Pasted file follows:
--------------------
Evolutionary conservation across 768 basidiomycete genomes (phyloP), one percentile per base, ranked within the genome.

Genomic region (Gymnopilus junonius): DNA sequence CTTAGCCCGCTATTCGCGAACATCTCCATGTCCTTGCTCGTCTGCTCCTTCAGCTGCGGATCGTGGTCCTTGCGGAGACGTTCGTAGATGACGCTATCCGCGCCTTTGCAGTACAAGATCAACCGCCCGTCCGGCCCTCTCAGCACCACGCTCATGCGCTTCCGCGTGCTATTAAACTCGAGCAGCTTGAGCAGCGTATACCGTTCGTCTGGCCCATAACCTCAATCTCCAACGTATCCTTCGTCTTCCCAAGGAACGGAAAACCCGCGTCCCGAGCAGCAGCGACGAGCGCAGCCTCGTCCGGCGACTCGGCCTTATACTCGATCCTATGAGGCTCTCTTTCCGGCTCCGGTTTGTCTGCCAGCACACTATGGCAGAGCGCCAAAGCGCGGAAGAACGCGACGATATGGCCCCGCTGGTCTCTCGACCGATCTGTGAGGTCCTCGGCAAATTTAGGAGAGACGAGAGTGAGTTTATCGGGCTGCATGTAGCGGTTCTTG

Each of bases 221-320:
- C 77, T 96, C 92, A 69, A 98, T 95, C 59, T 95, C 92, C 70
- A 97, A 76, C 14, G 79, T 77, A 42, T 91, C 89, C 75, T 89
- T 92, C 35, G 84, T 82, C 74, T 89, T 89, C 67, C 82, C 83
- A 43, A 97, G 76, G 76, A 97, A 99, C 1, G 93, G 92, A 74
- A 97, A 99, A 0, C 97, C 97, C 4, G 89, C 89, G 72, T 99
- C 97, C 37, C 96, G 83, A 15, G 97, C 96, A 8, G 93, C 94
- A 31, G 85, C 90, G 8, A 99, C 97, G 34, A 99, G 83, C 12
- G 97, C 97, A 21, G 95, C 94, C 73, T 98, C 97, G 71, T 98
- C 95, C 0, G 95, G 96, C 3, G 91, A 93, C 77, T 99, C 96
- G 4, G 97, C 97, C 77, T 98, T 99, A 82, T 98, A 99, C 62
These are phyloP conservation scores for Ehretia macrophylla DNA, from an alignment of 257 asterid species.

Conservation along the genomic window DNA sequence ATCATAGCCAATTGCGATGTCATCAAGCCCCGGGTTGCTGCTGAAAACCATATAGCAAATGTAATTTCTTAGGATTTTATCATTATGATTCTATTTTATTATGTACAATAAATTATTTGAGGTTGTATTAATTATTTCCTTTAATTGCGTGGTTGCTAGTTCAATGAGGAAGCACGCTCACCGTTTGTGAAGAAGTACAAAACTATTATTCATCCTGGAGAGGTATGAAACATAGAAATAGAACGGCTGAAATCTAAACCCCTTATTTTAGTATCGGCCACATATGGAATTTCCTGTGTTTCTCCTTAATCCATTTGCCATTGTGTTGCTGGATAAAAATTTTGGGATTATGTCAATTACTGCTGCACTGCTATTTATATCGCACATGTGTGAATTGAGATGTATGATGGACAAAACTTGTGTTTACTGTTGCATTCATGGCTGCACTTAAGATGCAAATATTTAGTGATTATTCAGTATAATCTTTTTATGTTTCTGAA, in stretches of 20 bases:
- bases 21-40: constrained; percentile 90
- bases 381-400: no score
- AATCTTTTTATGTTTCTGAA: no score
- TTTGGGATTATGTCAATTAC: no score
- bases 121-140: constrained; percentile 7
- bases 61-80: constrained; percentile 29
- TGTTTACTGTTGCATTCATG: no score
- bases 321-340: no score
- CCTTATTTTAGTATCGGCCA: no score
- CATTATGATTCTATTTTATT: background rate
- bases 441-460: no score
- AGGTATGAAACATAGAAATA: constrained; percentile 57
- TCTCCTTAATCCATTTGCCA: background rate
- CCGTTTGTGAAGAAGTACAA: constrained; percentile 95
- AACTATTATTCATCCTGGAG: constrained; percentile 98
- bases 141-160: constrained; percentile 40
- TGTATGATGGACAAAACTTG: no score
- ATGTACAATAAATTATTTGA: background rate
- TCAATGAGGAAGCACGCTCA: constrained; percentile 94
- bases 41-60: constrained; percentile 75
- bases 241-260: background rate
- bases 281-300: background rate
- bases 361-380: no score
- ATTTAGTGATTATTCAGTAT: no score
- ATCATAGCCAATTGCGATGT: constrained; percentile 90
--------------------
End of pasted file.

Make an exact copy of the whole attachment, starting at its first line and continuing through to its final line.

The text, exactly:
Evolutionary conservation across 768 basidiomycete genomes (phyloP), one percentile per base, ranked within the genome.

Genomic region (Gymnopilus junonius): DNA sequence CTTAGCCCGCTATTCGCGAACATCTCCATGTCCTTGCTCGTCTGCTCCTTCAGCTGCGGATCGTGGTCCTTGCGGAGACGTTCGTAGATGACGCTATCCGCGCCTTTGCAGTACAAGATCAACCGCCCGTCCGGCCCTCTCAGCACCACGCTCATGCGCTTCCGCGTGCTATTAAACTCGAGCAGCTTGAGCAGCGTATACCGTTCGTCTGGCCCATAACCTCAATCTCCAACGTATCCTTCGTCTTCCCAAGGAACGGAAAACCCGCGTCCCGAGCAGCAGCGACGAGCGCAGCCTCGTCCGGCGACTCGGCCTTATACTCGATCCTATGAGGCTCTCTTTCCGGCTCCGGTTTGTCTGCCAGCACACTATGGCAGAGCGCCAAAGCGCGGAAGAACGCGACGATATGGCCCCGCTGGTCTCTCGACCGATCTGTGAGGTCCTCGGCAAATTTAGGAGAGACGAGAGTGAGTTTATCGGGCTGCATGTAGCGGTTCTTG

Each of bases 221-320:
- C 77, T 96, C 92, A 69, A 98, T 95, C 59, T 95, C 92, C 70
- A 97, A 76, C 14, G 79, T 77, A 42, T 91, C 89, C 75, T 89
- T 92, C 35, G 84, T 82, C 74, T 89, T 89, C 67, C 82, C 83
- A 43, A 97, G 76, G 76, A 97, A 99, C 1, G 93, G 92, A 74
- A 97, A 99, A 0, C 97, C 97, C 4, G 89, C 89, G 72, T 99
- C 97, C 37, C 96, G 83, A 15, G 97, C 96, A 8, G 93, C 94
- A 31, G 85, C 90, G 8, A 99, C 97, G 34, A 99, G 83, C 12
- G 97, C 97, A 21, G 95, C 94, C 73, T 98, C 97, G 71, T 98
- C 95, C 0, G 95, G 96, C 3, G 91, A 93, C 77, T 99, C 96
- G 4, G 97, C 97, C 77, T 98, T 99, A 82, T 98, A 99, C 62
These are phyloP conservation scores for Ehretia macrophylla DNA, from an alignment of 257 asterid species.

Conservation along the genomic window DNA sequence ATCATAGCCAATTGCGATGTCATCAAGCCCCGGGTTGCTGCTGAAAACCATATAGCAAATGTAATTTCTTAGGATTTTATCATTATGATTCTATTTTATTATGTACAATAAATTATTTGAGGTTGTATTAATTATTTCCTTTAATTGCGTGGTTGCTAGTTCAATGAGGAAGCACGCTCACCGTTTGTGAAGAAGTACAAAACTATTATTCATCCTGGAGAGGTATGAAACATAGAAATAGAACGGCTGAAATCTAAACCCCTTATTTTAGTATCGGCCACATATGGAATTTCCTGTGTTTCTCCTTAATCCATTTGCCATTGTGTTGCTGGATAAAAATTTTGGGATTATGTCAATTACTGCTGCACTGCTATTTATATCGCACATGTGTGAATTGAGATGTATGATGGACAAAACTTGTGTTTACTGTTGCATTCATGGCTGCACTTAAGATGCAAATATTTAGTGATTATTCAGTATAATCTTTTTATGTTTCTGAA, in stretches of 20 bases:
- bases 21-40: constrained; percentile 90
- bases 381-400: no score
- AATCTTTTTATGTTTCTGAA: no score
- TTTGGGATTATGTCAATTAC: no score
- bases 121-140: constrained; percentile 7
- bases 61-80: constrained; percentile 29
- TGTTTACTGTTGCATTCATG: no score
- bases 321-340: no score
- CCTTATTTTAGTATCGGCCA: no score
- CATTATGATTCTATTTTATT: background rate
- bases 441-460: no score
- AGGTATGAAACATAGAAATA: constrained; percentile 57
- TCTCCTTAATCCATTTGCCA: background rate
- CCGTTTGTGAAGAAGTACAA: constrained; percentile 95
- AACTATTATTCATCCTGGAG: constrained; percentile 98
- bases 141-160: constrained; percentile 40
- TGTATGATGGACAAAACTTG: no score
- ATGTACAATAAATTATTTGA: background rate
- TCAATGAGGAAGCACGCTCA: constrained; percentile 94
- bases 41-60: constrained; percentile 75
- bases 241-260: background rate
- bases 281-300: background rate
- bases 361-380: no score
- ATTTAGTGATTATTCAGTAT: no score
- ATCATAGCCAATTGCGATGT: constrained; percentile 90